Why did the world go so crazy for Kevin Costner as Robin Hood? This role had been played by Errol Flynn, by Sean Connery, and by one very dashing cartoon fox. But for whatever reason, the entire planet decided that the real Robin Hood was a tan, brow-furrowed Kevin Costner with an extremely inconsistent English accent. Costner was coming off of dad-movie hits like Bull Durham and Field Of Dreams, and he’d just won an Oscar for Dances With Wolves, so this was a career-peak moment in a time when movie stars really could sell movies. Still, it’s a weird one. Maybe Bryan Adams’ “(Everything I Do) I Do It For You” helped. Or maybe the movie helped the song. With things like this, you never can tell.

A quick digression: I don’t want you to have to experience “(Everything I Do) I Do It For You” as a Facebook video with an inexplicable Public Enemy logo in the corner, but I’m at a loss here. The version of the “Everything I Do” video that everyone remembers, the Julien Temple-directed clip with the extremely denimed-up Bryan Adams wandering through a forest, simply does not exist on YouTube. Instead, the version on Bryan Adams’ YouTube is the one with all the live footage, and that one’s got the album version of the song, which is six and a half fucking minutes long. To that, I say: No. Absolutely not. Are you serious? Fuck you. No. Thus: A Facebook video with a Public Enemy logo in the corner.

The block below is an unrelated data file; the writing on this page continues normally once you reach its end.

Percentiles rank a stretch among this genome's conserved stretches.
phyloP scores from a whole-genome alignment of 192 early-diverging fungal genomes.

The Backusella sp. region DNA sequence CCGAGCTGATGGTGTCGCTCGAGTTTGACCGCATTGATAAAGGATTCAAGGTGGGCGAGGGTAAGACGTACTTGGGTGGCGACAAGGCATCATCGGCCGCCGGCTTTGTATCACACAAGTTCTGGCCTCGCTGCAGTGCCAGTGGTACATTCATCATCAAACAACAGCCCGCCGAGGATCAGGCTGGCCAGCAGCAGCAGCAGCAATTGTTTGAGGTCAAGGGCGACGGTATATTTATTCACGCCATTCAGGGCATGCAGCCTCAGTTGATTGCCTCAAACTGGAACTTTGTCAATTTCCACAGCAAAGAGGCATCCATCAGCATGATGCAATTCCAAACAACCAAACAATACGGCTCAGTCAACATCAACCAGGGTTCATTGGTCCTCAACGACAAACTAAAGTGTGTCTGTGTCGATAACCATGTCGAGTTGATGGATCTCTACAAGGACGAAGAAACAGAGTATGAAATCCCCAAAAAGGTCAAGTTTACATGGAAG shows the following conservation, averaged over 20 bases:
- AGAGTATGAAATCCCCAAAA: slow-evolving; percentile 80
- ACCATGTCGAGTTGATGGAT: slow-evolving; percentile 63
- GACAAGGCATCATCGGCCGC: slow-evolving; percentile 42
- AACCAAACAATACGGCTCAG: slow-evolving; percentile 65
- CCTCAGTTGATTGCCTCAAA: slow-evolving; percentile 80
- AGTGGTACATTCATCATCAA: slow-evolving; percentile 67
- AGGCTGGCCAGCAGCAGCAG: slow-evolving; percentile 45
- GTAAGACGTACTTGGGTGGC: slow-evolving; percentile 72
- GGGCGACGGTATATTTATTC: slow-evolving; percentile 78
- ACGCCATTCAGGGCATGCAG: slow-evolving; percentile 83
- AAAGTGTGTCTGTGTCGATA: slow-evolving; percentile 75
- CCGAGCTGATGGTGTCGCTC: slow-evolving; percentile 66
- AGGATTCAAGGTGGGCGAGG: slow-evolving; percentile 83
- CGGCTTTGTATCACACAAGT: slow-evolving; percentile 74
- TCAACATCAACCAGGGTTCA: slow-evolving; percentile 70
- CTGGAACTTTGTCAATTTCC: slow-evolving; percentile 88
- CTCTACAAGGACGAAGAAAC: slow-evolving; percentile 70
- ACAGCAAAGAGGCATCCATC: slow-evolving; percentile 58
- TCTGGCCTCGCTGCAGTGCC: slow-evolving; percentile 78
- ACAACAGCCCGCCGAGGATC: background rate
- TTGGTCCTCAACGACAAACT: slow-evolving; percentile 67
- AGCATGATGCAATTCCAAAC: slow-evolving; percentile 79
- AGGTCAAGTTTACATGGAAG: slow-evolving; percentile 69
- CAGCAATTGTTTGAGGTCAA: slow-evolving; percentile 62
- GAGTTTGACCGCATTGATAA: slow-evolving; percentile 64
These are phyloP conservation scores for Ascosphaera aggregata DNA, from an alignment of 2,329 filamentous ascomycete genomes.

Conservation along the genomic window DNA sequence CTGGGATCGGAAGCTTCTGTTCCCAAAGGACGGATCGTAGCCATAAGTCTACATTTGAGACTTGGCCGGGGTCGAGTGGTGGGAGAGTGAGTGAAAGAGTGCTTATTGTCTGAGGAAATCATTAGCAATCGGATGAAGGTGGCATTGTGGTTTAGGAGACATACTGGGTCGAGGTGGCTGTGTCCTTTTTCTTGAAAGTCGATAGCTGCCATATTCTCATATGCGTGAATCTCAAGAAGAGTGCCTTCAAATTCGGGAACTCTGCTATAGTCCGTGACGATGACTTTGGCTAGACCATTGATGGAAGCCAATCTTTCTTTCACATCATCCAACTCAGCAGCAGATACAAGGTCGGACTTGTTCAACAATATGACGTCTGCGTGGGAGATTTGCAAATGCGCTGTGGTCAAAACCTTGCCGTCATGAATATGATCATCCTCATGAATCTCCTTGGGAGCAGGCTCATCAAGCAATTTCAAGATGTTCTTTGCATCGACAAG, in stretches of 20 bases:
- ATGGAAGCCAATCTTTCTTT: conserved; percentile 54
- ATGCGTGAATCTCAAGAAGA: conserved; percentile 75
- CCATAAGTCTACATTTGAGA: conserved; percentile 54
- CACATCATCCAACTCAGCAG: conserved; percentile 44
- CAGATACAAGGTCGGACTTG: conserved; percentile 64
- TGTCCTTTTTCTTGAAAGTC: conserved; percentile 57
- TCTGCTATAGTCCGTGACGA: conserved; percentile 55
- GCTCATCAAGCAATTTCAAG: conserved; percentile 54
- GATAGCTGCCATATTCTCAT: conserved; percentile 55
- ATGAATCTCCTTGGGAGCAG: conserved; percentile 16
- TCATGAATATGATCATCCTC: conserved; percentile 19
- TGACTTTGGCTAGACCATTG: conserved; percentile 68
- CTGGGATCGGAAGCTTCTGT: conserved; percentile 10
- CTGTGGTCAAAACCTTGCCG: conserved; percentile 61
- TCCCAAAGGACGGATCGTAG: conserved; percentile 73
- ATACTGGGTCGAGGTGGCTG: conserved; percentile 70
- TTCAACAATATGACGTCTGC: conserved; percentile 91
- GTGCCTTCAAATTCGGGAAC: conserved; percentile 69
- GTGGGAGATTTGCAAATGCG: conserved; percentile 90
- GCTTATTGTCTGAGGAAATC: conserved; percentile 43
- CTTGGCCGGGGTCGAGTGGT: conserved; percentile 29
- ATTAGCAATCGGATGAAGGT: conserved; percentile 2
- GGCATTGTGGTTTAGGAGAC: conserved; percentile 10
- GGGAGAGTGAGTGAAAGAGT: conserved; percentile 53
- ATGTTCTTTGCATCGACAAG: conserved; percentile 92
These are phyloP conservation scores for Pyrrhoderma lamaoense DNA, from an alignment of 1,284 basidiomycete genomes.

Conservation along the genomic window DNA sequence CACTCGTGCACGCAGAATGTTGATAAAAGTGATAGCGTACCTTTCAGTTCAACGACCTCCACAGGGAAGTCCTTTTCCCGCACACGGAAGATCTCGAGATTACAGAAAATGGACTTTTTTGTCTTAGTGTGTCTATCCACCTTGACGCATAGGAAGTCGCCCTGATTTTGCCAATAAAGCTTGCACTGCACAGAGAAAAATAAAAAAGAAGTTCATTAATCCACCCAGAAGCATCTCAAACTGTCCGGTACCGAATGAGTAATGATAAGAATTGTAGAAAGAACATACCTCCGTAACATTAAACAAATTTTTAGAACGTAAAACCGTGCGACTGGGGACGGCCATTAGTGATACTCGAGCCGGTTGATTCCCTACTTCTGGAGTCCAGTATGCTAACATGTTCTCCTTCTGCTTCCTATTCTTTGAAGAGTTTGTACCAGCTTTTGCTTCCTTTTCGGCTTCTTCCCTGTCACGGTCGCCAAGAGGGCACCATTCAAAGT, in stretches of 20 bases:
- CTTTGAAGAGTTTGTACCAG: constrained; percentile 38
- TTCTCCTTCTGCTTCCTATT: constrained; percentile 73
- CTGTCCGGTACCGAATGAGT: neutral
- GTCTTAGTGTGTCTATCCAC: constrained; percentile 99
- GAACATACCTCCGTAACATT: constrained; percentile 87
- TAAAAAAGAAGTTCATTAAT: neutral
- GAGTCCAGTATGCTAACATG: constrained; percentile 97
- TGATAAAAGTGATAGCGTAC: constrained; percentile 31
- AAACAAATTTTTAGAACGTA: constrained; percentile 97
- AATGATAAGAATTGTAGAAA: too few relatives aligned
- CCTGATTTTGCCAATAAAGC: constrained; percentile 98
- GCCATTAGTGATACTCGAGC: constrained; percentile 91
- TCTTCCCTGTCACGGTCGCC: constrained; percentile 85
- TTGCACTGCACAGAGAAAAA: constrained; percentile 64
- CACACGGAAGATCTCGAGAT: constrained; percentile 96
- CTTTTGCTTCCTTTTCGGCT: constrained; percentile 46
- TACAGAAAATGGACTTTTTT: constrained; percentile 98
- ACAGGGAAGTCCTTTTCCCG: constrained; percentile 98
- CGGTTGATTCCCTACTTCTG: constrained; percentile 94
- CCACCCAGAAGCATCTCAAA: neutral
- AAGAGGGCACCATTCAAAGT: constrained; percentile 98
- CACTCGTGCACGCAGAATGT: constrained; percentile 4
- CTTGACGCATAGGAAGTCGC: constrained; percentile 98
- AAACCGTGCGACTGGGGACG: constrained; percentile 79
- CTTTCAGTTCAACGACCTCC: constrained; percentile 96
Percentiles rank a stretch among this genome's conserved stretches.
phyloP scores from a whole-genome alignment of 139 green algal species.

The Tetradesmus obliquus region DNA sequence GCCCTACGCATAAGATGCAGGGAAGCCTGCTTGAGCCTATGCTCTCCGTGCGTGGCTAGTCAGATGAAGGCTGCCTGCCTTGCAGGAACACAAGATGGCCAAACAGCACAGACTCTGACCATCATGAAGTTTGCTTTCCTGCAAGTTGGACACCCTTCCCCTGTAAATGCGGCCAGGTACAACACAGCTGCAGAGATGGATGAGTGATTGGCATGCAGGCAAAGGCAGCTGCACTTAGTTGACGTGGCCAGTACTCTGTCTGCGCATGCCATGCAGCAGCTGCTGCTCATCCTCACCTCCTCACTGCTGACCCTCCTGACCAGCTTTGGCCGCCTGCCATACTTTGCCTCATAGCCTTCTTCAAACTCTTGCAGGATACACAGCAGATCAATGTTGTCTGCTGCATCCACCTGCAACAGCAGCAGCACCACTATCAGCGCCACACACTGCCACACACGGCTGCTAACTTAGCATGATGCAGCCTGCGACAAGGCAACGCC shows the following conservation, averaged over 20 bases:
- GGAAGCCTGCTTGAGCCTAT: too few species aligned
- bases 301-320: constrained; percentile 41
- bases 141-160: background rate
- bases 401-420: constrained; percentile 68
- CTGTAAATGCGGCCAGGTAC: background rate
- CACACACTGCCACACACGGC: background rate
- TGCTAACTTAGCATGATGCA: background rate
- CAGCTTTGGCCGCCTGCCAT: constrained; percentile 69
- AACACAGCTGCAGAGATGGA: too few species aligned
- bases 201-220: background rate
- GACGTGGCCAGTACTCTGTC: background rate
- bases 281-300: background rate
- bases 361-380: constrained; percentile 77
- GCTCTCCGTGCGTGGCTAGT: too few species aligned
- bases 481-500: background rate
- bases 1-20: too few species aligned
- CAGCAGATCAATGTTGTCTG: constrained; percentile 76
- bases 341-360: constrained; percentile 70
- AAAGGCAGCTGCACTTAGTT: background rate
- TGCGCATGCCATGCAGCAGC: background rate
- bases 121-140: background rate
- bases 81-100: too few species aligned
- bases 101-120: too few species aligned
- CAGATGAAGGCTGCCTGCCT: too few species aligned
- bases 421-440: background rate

“(Everything I Do) I Do It For You” started out as a melody in Michael Kamen’s head. Kamen, a New York native, went to Juilliard and did orchestral arrangements for rock bands like Pink Floyd and Queen, but he’s mostly remembered as a film-score guy. Kamen really hit his stride by writing music for ’80s action movies: Highlander, Lethal Weapon, Die Hard, Road House. Decades before getting the job to score Prince Of Thieves, he came up with a melody and kept it in his back pocket. When he saw Kevin Costner making eyes at Mary Elizabeth Mastrantonio in Prince Of Thieves, Kamen thought of that melody and realized that he had the movie’s love theme.